Down time?

(5 Posts)
AGrandUsername Mon 08-Feb-16 12:24:37

At the moment just a 3 yr old and 4 month old at home, 6 yr old in school (may change).

Even taking the 3 yr old out of nursery means zero downtime. Realistically dh works long hours so I'm on my own with the shopping/ cooking/ day to day tidying- adding the older one in the mix...

I adore time with them, love acitvities, just sometimes....I want half an hour in a place where noone says 'mum

How do others get a bit of downtime? Or do you?

OP’s posts: |
ommmward Mon 08-Feb-16 12:32:24

Scheduling so that they all sleep at similar times - if they sleep 11 hours a night and you sleep 8 then bam, you have 3 hours (probably doesn't work with a four month old, but that stage won't last forever)

I work out of the house. When I am at home, I am on duty. My partner sometimes hangs around with the family, sometimes goes for a walk, goes off to read a book. I work a 45 ish hour week. There is plenty of time around that for me to be fully engaged with the children. What it actually means is that we don't have a huge amount of everyone together family time - but it's a matter of finding the balance that works for your family, and revisit regularly as the children grow.

I don't think anyone with a four month old really gets "me" time much. Patience!!!

AGrandUsername Mon 08-Feb-16 12:39:22

Actually the 4 month old is golden! It's the lack of pre school thats the toughie. When the other two are out I can slob all day.

I think the difficulty is that financially we have a very traditional model, one wage earner working long hours. Both teachers and in very all or nothing positions (senior, involves late night governors meetings etc.) I'm very very happy giving up work and I love teaching my own, but I can't think how to get more slob down time. I'm wondering if it will be easier with them all here, if it's that the 3 yr old only follows me because there's noone else. We go out loads, but I wouldn't mind a few half hours a day. She's a non-napper. Well and a non-night sleeper. SN, she thrives with our groups and balance we've found compared to the mute child at preschool, but it's a little tough

OP’s posts: |
Nigglenaggle Mon 08-Feb-16 21:26:43

HE groups can be downtime in a minor way, depending on the group! But when my kids were very young there was just one group where I could go and have a coffee and chat to the other parents while the kids played with the other children or toys. It was a relief! Then they get older and more used to playing alone and they need you less and eventually you miss them needing you all the time smile I sympathise with the non-sleeper, neither of ours have been great (actually they've both been abnormally bad) and it skews your perception of how things are going otherwise. I think parenting is just a case of going with the moment and just when you think it'll never get any better, boom, all the bad stuff is gone grin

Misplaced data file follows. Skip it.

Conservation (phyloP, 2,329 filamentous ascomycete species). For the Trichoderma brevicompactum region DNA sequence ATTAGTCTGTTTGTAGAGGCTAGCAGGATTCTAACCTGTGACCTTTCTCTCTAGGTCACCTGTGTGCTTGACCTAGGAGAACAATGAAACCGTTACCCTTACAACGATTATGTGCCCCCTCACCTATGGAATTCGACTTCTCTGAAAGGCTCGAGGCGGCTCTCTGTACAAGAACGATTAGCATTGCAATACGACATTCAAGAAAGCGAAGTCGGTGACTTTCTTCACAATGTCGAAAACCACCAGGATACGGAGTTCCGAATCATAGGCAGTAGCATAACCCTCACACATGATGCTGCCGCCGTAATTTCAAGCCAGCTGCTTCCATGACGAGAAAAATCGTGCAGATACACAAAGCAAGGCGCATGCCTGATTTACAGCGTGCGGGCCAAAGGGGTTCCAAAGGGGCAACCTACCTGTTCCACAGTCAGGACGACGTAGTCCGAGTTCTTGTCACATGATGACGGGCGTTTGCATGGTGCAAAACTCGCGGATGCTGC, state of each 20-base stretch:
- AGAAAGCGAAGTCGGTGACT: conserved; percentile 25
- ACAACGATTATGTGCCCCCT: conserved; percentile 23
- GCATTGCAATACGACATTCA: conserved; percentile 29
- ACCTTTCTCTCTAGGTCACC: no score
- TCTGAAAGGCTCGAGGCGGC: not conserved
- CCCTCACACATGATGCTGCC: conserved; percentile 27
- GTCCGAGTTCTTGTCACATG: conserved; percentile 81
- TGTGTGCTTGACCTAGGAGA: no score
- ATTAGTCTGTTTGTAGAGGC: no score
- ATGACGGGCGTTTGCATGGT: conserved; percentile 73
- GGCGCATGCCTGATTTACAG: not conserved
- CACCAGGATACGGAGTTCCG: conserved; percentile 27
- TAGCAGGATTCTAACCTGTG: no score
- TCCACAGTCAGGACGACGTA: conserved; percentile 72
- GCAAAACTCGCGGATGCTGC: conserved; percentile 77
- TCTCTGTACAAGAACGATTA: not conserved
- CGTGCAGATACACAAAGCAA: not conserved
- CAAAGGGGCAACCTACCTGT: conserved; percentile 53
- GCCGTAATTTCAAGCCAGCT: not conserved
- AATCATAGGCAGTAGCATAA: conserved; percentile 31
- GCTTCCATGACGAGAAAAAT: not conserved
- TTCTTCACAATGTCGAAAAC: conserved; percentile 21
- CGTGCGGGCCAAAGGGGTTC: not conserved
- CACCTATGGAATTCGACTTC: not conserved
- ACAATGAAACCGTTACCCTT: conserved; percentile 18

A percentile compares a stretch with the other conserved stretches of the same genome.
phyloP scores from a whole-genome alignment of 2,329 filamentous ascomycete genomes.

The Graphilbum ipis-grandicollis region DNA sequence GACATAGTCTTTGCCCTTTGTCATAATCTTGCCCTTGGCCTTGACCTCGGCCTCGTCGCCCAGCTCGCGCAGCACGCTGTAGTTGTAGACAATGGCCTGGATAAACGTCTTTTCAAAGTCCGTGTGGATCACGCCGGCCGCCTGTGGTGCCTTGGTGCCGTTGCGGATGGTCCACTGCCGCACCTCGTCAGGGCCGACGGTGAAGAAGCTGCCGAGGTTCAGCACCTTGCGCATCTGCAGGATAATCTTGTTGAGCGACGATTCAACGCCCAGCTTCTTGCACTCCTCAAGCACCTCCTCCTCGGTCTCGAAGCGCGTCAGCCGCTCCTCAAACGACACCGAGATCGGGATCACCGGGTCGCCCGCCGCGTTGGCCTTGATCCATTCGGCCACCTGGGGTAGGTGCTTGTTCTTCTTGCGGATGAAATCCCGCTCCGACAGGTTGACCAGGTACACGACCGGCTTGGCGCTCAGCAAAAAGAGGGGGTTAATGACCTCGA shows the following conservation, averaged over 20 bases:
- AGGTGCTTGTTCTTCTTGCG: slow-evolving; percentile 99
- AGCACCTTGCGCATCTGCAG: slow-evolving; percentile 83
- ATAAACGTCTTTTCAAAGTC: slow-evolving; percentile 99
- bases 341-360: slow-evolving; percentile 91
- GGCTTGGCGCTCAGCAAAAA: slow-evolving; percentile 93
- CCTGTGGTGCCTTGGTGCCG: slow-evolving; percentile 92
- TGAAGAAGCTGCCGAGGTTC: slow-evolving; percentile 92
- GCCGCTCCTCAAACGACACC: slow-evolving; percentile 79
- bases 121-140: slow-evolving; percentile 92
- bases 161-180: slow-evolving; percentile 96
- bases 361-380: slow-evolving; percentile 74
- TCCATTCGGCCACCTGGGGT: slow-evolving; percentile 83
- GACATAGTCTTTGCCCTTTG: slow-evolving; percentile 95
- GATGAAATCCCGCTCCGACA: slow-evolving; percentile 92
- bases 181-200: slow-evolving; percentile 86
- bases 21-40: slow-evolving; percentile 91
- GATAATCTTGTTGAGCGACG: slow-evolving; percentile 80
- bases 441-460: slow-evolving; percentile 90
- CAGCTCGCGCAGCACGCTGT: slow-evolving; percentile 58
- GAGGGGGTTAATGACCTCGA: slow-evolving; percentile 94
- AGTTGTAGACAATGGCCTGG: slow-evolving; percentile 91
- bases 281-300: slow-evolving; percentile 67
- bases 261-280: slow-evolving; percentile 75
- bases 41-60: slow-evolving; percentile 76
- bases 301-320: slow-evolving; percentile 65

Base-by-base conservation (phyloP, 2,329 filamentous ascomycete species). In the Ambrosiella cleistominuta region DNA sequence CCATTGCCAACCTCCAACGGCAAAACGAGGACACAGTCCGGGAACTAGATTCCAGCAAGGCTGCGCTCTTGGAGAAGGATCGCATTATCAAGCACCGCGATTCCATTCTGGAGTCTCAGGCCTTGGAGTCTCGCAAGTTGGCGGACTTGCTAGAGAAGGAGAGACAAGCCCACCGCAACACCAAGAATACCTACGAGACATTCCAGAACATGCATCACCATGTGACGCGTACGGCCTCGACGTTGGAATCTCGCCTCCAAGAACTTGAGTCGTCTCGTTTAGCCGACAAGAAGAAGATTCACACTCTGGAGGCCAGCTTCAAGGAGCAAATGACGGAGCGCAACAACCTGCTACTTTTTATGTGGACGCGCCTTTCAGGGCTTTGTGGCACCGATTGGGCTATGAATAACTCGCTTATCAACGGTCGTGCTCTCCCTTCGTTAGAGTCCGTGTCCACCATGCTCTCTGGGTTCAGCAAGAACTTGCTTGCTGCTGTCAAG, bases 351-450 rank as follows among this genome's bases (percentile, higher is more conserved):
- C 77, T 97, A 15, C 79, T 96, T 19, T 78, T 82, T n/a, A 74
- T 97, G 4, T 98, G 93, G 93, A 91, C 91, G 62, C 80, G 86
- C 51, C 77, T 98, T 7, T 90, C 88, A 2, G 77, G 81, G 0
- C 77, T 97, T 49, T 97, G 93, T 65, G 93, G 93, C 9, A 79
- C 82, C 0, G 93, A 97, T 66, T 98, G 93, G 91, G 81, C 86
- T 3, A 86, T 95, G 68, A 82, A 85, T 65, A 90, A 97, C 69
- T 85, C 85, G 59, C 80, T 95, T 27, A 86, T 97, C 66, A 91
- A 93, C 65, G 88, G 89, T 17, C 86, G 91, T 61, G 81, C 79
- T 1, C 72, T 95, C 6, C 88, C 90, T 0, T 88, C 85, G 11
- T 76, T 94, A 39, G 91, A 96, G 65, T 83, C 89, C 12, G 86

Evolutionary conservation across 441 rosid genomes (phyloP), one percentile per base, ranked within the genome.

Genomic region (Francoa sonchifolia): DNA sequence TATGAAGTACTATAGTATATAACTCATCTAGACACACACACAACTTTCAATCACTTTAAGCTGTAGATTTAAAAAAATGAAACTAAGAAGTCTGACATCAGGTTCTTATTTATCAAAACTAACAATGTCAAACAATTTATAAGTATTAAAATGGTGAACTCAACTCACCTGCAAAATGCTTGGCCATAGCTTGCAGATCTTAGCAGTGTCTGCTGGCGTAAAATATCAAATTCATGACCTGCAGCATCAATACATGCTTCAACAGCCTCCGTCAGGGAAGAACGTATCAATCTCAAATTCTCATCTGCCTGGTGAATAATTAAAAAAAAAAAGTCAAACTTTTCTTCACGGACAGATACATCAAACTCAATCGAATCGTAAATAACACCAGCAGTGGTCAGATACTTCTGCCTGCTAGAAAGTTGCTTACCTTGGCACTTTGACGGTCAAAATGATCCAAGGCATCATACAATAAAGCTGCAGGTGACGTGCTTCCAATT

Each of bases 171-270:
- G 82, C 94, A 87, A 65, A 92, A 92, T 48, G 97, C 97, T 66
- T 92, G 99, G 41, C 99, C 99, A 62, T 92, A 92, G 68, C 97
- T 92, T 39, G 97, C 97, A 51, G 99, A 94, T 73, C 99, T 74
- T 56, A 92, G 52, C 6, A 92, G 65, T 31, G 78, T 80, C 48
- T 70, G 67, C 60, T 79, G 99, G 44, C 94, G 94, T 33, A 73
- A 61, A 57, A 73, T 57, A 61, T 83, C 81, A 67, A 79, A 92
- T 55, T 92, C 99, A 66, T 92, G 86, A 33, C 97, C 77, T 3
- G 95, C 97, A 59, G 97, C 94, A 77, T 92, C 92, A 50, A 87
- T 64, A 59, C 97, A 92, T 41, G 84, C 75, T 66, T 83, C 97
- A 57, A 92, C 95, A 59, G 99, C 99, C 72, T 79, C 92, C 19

Saracen Mon 08-Feb-16 23:01:34

"I'm wondering if it will be easier with them all here, if it's that the 3 yr old only follows me because there's noone else."

I was just thinking along those lines. When I had just the one child, a very demanding socially driven little kid, it was intense and exhausting. Having a friend round was actually easier than just having her. And then you might get even luckier and have yours invited round to the other child's house! If she wants to go, of course.

Besides the obvious same-age playdates, here are a few other ideas.

It's easier having a slightly bigger kid (not so needy as an additional little one!) and they may play just as well together, or even better, because the older chid is more tolerant. Some older kids adore small ones and love the responsibility and being admired, especially if they themselves have no younger siblings.

If you have friends with older children, offer to look after them sometimes. Parents will be delighted if you can occasionally help them out by picking their 8yo up from school and bringing him back to your house for the afternoon. They'll think YOU are doing THEM a favour rather than the other way round!

You could hire preteen "trainee babysitters" to come play with your children while you are in another room. Some kids this age are thrilled to have a Real Job and like the idea of getting experience and a reference for when they are old enough to babysit solo. If you might perhaps want teenaged babysitters in a few years, this is a way to train them up to your way of doing things. The kids I used to use loved it so much they kept saying I didn't have to pay them! (I did, of course, but less than I would have paid a babysitter who can be left in sole charge.) If there are home ed kids in your area, that would be ideal because they'll be available during the day and will generally have more time on their hands.

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